Made a Mistake? Own It

by Chris Rhatigan on Apr 3, 2017 5:00:00 AM

company culture

There’s an old lie in the business world that the easiest way to move up the ladder is by appearing invincible. Of course, appearance is the keyword here. If you make a mistake, simply avoid the blame. Its almost a natural instinct in the competitive world we live in.

This might be true to a limited extent. You walk away with a squeaky-clean image, ready to grab the next promotion. But relying on this tactic is a dangerous game. And true business leaders don’t play it. Youre not going to earn the respect of your employees if you blame others when things go wrong. Our research found that accountability is a critical component of strong company culture. 

 

How to Admit Errors

No one wants to work for an error-prone leader. That said, claiming you never make them or skating around real issues is a surefire way to alienate employees.

“One of the fastest ways to lose the trust of your employees is to deny ever making errors,” business-growth specialist Carol Evenson says. “Even minimizing mistakes can damage your reputation among your workforce.”

If the company’s strategy hasn’t lead to stronger sales, executives need to publicly own up to the problem. Hiding from those mistakes and pretending everything is OK won’t impress anyone.

 

SOURCE: GIPHY

 

From Mistakes to Learning Experiences

Taking the blame for errors is a start. Then it’s time to draw lessons from those poor decisions and implement new ideas.

Dr. Barbara Schwarck, an executive coach and CEO, suggests that you can reopen the door to trust by acknowledging your shortcoming, defining what went wrong and taking steps to bridge the gap with your employees.”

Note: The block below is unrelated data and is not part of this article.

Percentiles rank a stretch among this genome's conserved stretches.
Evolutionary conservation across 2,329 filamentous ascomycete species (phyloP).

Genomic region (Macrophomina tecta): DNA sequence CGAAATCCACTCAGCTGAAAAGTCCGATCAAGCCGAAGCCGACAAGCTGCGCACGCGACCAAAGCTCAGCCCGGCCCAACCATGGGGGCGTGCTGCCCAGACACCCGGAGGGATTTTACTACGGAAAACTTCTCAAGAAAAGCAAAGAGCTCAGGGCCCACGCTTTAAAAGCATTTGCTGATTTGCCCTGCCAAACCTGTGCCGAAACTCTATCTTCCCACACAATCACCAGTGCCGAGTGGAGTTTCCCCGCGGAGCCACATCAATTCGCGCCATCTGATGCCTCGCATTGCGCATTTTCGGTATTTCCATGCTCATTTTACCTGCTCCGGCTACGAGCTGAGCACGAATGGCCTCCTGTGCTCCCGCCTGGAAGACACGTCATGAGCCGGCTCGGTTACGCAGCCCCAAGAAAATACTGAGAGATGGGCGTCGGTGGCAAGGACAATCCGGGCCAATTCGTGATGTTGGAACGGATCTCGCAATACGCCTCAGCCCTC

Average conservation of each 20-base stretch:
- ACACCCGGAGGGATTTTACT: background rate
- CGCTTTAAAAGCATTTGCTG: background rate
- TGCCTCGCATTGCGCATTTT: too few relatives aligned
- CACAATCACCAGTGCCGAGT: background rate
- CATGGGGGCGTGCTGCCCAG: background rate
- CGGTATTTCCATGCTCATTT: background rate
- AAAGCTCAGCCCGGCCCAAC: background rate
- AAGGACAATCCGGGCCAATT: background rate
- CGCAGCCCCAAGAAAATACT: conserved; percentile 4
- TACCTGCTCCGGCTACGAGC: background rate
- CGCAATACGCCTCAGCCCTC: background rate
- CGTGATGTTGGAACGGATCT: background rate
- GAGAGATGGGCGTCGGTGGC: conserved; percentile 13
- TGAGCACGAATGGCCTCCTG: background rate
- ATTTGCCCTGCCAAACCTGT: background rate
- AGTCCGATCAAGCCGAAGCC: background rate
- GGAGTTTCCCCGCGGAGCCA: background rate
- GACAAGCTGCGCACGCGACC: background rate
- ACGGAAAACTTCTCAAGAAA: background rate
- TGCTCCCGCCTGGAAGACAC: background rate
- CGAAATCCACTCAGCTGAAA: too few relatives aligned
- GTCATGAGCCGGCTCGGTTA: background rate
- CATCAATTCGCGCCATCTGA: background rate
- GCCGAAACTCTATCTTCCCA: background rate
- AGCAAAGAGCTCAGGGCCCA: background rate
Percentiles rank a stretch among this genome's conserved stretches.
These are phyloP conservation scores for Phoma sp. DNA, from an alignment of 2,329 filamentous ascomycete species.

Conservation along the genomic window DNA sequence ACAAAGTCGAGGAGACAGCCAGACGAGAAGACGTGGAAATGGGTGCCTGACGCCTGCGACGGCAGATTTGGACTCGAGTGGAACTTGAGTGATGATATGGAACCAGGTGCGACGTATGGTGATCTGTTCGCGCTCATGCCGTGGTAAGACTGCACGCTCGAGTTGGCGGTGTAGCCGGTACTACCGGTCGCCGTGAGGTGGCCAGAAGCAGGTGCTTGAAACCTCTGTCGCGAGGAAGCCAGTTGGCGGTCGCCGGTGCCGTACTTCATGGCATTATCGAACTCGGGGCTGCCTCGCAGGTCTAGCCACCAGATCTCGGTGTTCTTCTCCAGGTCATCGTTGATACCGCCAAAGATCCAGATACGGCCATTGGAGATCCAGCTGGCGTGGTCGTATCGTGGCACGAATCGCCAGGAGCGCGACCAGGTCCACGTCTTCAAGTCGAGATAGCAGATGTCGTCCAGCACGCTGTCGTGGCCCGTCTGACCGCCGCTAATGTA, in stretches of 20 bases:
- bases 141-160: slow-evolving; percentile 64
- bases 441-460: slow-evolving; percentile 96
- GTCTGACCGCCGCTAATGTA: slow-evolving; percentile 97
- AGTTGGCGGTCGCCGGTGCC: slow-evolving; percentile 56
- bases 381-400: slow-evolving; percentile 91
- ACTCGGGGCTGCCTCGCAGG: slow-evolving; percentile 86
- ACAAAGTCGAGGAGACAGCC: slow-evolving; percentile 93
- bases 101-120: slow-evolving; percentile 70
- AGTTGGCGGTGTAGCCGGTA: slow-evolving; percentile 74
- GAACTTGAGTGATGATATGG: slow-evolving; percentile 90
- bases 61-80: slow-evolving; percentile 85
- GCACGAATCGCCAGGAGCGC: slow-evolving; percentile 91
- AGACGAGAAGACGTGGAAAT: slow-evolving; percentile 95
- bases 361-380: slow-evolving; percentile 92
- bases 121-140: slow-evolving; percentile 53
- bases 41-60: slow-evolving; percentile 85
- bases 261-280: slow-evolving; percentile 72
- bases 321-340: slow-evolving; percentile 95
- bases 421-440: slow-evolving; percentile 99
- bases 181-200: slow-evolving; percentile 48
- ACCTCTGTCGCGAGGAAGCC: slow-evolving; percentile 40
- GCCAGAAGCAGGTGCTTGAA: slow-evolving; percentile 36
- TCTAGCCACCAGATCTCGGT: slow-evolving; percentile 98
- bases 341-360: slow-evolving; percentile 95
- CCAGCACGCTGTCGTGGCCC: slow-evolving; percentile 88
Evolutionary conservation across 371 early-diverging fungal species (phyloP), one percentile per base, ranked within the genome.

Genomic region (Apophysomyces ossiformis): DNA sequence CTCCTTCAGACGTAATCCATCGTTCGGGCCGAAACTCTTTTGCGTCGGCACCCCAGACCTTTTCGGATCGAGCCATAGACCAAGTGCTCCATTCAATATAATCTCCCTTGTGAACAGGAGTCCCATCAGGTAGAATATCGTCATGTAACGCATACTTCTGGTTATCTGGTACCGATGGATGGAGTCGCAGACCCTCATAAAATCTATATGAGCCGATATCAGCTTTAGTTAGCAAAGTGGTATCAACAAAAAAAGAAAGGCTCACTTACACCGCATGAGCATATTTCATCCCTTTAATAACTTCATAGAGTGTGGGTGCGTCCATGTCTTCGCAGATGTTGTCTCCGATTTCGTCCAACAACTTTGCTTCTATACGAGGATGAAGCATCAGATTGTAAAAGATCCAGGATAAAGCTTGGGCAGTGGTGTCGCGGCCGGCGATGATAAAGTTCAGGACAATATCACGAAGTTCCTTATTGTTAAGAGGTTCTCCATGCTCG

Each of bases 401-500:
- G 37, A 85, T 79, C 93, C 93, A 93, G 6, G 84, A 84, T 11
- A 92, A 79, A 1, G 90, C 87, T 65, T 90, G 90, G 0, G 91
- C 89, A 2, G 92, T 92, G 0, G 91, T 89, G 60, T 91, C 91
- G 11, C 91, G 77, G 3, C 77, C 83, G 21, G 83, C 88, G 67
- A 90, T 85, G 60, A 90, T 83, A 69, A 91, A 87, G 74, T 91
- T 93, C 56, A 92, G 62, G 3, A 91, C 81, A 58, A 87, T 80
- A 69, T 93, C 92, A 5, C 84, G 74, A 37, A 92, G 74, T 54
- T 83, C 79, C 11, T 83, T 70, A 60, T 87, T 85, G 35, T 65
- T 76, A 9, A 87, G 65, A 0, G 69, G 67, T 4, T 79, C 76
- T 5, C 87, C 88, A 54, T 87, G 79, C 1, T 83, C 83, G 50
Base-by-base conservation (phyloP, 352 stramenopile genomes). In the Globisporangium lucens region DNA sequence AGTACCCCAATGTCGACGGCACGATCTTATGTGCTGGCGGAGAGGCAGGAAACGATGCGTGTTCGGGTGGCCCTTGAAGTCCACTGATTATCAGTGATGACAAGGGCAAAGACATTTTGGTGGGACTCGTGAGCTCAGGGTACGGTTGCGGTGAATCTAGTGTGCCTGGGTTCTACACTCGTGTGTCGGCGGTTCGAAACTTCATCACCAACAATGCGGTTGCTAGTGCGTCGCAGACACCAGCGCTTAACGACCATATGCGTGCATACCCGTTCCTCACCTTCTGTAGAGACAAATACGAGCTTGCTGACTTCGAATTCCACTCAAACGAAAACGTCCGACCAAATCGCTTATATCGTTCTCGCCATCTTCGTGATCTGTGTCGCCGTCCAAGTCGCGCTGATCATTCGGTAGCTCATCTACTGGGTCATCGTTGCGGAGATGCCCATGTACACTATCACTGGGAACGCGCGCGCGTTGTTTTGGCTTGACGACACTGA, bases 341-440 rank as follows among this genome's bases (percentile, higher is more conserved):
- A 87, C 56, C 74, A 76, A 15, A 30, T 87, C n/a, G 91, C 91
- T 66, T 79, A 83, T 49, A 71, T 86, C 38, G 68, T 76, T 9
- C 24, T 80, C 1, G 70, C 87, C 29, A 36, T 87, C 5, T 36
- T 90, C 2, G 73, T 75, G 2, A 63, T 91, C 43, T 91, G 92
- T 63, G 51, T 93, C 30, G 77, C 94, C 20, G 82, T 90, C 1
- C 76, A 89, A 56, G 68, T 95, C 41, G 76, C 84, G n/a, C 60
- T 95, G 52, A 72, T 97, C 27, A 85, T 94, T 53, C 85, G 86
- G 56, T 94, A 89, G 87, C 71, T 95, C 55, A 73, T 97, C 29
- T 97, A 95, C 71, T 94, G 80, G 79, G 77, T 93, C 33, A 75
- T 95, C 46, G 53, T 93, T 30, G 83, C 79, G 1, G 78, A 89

Creating a company culture that recognizes the role of failure is another key step. What happens when an employee screws up? Are they immediately fired or punished? Or are they given the tools to succeed the next time around?

You will develop a stronger company culture when you support employees even when they make errors and acknowledge how failure can serve as a learning experience. Think about how much better this is than an atmosphere where employees are always looking for a colleague to throw under the bus!

Fear is a destructive force in many organizations. It can paralyze both leaders and employees. Fostering an “it’s OK to fail” atmosphere may take time, but it’ll be worth it.

 

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2017 Employee Engagement Report

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This post was written by Chris Rhatigan

Chris Rhatigan is a freelance writer and editor. He is a former newspaper reporter for The New Haven Register and The Iowa City Press-Citizen. He enjoys playing old video games, studying (and trying to speak) Hindi, and walking his dog on the local trails. He lives in India.